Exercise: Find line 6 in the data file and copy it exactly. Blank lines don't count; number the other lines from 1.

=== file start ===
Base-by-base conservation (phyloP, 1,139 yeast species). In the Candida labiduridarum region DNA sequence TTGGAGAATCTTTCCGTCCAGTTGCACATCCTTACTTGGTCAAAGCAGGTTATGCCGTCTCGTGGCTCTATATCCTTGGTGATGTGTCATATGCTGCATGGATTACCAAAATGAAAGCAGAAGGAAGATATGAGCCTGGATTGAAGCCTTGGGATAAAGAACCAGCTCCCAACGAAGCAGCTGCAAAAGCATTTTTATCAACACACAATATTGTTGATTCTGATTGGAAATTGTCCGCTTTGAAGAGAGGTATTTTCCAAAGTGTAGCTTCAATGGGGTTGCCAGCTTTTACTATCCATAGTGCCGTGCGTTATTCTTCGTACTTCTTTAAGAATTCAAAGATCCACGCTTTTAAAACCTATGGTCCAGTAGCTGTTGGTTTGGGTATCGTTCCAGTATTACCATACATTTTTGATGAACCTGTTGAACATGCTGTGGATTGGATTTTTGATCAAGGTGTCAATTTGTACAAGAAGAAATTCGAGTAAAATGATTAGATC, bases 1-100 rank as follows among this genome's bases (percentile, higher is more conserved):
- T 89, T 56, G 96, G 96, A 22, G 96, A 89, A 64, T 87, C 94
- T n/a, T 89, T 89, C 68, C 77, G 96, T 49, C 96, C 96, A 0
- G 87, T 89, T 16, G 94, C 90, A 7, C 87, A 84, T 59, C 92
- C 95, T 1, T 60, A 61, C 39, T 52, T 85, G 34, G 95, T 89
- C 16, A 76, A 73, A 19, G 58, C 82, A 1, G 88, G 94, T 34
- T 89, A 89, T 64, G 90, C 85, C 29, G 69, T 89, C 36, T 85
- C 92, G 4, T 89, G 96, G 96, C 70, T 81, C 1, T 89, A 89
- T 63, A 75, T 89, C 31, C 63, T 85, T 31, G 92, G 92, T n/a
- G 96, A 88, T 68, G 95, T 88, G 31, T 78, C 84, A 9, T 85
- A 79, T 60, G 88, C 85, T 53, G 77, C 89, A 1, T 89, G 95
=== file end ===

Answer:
- C 16, A 76, A 73, A 19, G 58, C 82, A 1, G 88, G 94, T 34